2. ii.

    Involvement of older people to investigate their views on fall detection systems.

     
Stage (s) of involvement
  1. The framework of user involvement in the development of medical device technology according to Shah et al. [33] was used to define the stages of user involvement in each article:

     
  2. I

    Idea generation and concept development

     
  3. II

    Device (re-) design and prototype development

     
  4. III

    Prototype testing involving in-house and trials in the real field

     
  5. IV

    Device deployment in the market and user feedback

     

In order to test the process of stage five, 20 % of the articles from a third random selection were analysed and summarized independently by the first and second reviewer (FJST, BH). After critical comparison of these results, discrepancies were resolved through discussion. Afterwards, all included articles were analysed and summarized by the first reviewer. This result was subsequently critically discussed and jointly approved by the research team.

This scoping review is part of a research project, which was approved by the Ethical Committee of the Canton of Bern (Z020/2014).

Results

After the selection process, as displayed in Fig. 1, a total of 53 studies was included from the original 1633 potential relevant records [4799].
Fig. 1

Flow chart of study selection [45]

The findings relevant to the research question are summarized in the following three tables: nature of literature - Additional file 1: Table S1 and Additional file 2: Table S2 and extent of literature - Additional file 3: Table S3.
  1. A.

    General aspects of the literature

    Additional file 1: Table S1 presents the general aspects of the analysed literature involving older people in the development, testing and/or evaluation of fall detection systems. Researchers from four continents have carried out studies involving older people in the development, testing and/or evaluation of fall detection systems, although most of this research has been conducted in Europe (see Additional file 1: Table S1). 37 studies focused on wearable systems, ten on environmental systems, four on both and two on fall detection systems amongst other technologies (e.g. general event reminder or monitoring of physiological parameters) (see Additional file 1: Table S1).

    The sample size in the included studies varied. In more than three-fourths (n = 47) of the studies, the sample size ranged from one to 35 older people. In five studies the sample size was not clearly stated and in one study it included a sample of 97 older people.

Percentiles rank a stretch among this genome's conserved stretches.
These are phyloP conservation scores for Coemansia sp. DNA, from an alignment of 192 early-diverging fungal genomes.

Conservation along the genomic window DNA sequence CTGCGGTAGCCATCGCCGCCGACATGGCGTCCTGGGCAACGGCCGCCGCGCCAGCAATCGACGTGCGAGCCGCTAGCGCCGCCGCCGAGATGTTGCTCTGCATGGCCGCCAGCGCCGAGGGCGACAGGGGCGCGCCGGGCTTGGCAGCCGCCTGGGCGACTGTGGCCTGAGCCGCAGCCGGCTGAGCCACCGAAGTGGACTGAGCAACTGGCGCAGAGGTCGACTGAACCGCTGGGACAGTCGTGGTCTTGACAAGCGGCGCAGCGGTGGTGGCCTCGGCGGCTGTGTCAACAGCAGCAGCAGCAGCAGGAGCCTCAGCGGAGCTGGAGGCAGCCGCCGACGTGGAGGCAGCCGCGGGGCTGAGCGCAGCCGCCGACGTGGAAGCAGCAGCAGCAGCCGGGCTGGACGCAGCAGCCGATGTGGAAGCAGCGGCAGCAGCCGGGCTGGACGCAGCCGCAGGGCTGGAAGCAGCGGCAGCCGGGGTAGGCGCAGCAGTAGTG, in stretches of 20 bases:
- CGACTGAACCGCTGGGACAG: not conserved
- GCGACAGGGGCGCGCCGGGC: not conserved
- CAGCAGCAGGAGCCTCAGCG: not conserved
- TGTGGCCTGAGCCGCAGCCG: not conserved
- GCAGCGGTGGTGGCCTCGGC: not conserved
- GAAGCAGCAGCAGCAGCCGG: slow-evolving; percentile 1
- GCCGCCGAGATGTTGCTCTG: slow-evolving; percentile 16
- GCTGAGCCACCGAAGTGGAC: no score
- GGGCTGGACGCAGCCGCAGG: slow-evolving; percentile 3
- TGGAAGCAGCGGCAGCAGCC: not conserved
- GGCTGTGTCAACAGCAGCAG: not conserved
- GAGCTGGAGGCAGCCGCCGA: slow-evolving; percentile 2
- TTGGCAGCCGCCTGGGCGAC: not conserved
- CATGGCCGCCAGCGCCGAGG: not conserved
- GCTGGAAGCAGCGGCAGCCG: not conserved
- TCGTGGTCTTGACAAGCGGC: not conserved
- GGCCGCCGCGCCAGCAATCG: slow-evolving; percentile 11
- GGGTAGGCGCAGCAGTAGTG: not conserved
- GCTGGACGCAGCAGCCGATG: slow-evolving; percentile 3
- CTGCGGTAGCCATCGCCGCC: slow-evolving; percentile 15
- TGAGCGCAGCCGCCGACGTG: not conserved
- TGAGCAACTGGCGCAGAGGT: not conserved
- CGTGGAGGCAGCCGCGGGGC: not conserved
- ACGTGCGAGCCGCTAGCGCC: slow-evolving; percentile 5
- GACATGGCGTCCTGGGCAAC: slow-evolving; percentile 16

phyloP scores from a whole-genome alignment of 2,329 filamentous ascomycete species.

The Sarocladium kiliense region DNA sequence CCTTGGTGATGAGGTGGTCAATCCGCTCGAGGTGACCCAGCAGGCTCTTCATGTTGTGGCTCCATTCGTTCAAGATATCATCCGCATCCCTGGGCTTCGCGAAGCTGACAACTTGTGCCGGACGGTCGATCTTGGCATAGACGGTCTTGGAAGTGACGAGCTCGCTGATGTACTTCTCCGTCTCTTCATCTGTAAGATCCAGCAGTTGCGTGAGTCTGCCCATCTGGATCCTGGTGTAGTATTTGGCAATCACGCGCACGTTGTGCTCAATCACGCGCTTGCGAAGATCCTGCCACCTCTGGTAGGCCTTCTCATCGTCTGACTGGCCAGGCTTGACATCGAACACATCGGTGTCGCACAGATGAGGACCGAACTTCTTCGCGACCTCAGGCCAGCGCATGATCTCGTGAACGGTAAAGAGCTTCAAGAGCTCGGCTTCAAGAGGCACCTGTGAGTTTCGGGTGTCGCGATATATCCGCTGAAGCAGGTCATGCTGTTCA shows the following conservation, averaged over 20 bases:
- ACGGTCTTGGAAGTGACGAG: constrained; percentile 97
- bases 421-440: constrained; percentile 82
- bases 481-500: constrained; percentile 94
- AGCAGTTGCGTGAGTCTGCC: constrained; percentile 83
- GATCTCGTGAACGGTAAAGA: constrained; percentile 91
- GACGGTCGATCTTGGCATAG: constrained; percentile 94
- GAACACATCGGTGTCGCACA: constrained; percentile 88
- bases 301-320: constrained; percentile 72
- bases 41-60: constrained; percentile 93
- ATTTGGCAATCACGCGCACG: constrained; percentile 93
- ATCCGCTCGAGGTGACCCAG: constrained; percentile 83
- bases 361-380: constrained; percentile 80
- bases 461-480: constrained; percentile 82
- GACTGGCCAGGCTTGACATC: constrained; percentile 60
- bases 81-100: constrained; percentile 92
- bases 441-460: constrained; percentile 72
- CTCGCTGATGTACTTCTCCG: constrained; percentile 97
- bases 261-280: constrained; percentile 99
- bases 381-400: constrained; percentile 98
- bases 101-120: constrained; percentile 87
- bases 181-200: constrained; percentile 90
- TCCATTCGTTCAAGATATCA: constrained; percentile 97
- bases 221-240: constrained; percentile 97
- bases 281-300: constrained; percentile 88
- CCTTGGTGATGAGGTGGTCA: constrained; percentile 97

The length of test time in which older people were involved in the respective studies was reported in 20 articles, and it ranged from 40 minutes to several hours, days, weeks until 1.5 years (see Additional file 1: Table S1). In nearly half of the studies (n = 25), it was not stated and in eight studies this criterion was not applicable due to the study design.

     
  2. B.

    Descriptive characteristics of the involved older people

    Information regarding the age of the involved older people was reported in 45 studies (see Additional file 2: Table S2). Eight studies characterised their sample by describing them as old or elderly people. 27 articles displayed information about the gender of the study participants (see Additional file 2: Table S2). In nine studies the involved older people were described as healthy. In 14 studies fall risk, fear of falling and/or fall history was assessed (see Additional file 2: Table S2).

     
  3. C.

    Focus and stage (s) of involvement

    Additional file 3: Table S3 shows the findings regarding the focus of involvement, distinguishing between the technical aspects and the views of the older people as well as defining the stage (s) of involvement of the older people.

     

Focus of involvement

  1. i.

    Technical aspects

    Nearly three-fourths (n = 38) of the included studies solely examined the technical aspects of fall detection systems, without involving the views of older persons (see Additional file 3: Table S3). Five studies investigated both the technical aspects and the views of the older people in the context of fall detection systems.